Mathematician:Mathematicians/Sorted By Nation/Uzbekistan

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For more comprehensive information on the lives and works of mathematicians through the ages, see the MacTutor History of Mathematics archive, created by John J. O'Connor and Edmund F. Robertson.

The army of those who have made at least one definite contribution to mathematics as we know it soon becomes a mob as we look back over history; 6,000 or 8,000 names press forward for some word from us to preserve them from oblivion, and once the bolder leaders have been recognised it becomes largely a matter of arbitrary, illogical legislation to judge who of the clamouring multitude shall be permitted to survive and who be condemned to be forgotten.
-- Eric Temple Bell: Men of Mathematics, 1937, Victor Gollancz, London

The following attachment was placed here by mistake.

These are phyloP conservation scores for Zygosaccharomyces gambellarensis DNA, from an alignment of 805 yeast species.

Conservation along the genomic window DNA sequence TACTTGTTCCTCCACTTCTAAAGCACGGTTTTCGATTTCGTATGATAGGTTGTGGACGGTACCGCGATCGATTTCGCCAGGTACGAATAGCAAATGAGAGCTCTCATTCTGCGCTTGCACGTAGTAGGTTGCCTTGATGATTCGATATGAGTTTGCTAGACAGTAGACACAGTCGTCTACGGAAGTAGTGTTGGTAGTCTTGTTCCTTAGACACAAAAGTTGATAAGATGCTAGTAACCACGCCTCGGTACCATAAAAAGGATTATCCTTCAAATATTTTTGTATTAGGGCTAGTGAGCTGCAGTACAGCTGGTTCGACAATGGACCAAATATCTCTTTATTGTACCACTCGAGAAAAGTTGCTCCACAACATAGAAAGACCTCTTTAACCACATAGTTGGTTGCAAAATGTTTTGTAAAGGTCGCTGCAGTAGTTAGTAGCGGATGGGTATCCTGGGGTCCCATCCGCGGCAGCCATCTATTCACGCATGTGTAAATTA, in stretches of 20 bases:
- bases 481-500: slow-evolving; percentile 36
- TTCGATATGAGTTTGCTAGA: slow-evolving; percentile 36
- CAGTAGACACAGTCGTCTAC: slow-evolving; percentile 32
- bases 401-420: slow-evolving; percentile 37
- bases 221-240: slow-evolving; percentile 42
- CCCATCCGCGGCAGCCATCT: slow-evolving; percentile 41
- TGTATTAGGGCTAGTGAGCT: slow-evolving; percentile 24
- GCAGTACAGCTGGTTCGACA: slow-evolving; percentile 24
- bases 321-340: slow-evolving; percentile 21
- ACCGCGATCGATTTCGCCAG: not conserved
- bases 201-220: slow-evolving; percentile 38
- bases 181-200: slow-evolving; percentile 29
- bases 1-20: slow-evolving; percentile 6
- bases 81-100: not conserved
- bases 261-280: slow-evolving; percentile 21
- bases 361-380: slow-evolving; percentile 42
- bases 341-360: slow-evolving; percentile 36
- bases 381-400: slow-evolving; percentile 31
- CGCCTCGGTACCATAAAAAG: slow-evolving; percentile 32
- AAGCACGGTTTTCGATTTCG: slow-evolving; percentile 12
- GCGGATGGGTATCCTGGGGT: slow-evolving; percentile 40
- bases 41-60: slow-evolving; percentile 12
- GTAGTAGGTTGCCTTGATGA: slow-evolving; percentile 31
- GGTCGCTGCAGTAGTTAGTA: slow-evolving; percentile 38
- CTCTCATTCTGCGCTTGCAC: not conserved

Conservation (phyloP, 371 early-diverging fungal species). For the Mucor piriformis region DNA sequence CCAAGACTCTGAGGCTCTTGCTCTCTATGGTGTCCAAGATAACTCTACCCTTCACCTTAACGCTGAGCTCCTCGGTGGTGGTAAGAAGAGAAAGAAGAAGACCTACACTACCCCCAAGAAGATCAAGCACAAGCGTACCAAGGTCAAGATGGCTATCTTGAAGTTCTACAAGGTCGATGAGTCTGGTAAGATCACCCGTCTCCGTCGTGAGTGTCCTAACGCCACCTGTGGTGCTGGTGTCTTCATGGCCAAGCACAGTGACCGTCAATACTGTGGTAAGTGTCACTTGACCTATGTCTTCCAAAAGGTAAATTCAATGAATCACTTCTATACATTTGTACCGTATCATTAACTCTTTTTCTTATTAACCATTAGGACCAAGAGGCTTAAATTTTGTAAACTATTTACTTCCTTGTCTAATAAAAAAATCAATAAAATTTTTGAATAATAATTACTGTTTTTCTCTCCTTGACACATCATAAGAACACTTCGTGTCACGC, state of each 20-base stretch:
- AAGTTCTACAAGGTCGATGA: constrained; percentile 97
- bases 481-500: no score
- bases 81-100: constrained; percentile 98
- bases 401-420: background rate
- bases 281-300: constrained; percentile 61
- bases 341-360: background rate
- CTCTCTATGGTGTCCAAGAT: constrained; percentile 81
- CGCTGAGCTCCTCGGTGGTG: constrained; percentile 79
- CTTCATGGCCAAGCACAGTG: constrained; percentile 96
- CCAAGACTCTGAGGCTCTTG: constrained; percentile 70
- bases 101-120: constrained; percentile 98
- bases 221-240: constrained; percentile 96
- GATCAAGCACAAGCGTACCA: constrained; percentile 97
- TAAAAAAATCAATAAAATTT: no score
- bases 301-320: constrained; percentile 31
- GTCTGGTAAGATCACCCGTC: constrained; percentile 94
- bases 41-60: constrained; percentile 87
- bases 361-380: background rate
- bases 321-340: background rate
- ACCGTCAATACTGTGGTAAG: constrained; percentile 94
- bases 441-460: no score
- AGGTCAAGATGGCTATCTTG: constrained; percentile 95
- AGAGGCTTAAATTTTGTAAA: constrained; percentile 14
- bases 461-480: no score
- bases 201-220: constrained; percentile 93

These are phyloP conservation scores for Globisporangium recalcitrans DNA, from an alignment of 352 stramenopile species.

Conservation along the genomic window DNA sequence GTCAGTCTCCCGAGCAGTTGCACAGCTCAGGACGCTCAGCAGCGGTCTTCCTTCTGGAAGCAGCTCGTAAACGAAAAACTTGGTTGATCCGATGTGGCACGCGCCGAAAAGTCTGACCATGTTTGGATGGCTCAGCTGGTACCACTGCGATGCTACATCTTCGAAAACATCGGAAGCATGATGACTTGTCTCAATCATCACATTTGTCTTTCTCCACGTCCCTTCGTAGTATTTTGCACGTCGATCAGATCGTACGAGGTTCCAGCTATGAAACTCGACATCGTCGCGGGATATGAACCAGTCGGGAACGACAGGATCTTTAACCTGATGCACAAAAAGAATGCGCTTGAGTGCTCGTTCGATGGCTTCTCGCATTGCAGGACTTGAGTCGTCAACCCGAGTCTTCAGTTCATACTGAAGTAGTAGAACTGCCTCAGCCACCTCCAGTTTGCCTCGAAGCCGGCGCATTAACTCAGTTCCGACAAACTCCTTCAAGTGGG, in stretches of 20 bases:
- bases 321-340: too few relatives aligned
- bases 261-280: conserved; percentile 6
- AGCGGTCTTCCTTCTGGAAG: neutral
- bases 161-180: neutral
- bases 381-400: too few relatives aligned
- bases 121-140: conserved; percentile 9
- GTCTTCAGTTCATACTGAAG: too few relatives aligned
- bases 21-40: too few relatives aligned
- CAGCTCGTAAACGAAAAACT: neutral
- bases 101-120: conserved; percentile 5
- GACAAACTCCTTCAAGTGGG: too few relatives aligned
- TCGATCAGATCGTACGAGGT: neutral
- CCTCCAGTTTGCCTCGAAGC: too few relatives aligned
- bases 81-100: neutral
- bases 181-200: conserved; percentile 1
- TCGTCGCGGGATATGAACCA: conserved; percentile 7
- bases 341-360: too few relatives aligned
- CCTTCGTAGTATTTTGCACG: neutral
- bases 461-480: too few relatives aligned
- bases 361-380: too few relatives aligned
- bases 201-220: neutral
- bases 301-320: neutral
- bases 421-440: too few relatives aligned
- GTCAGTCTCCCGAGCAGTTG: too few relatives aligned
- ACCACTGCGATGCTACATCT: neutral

Muhammad ibn Musa al-Khwarizmi $($$\text {c. 780}$ – $\text {c. 850}$$)$

Mathematician who lived and worked in Baghdad.

Famous for his book The Algebra, which contained the first systematic description of the solution to linear and quadratic equations.

Sometimes referred to as "the father of algebra", but some claim the title should belong to Diophantus.
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Abu Rayhan Muhammad ibn Ahmad Al-Biruni $($$\text {973}$ – $\text {1048}$$)$

Khwarazmi scholar and polymath.

Thoroughly documented the Indian calendar with relation to the various Islamic calendars of his day.

Appears to be the first to have defined a second (of time) as being $\dfrac 1 {24 \times 60 \times 60}$ of a day.
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Aleksandr Petrovich Domoryad $($$\text {1907}$ – $\text {1975}$$)$

Uzbekistan mathematician best known for his work in recreational mathematics.
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Boris Iosifovich Zilber $($$\text {b. 1949}$$)$

English mathematician of Uzbekistani origin known for his research in mathematical logic, mainly from model theory.
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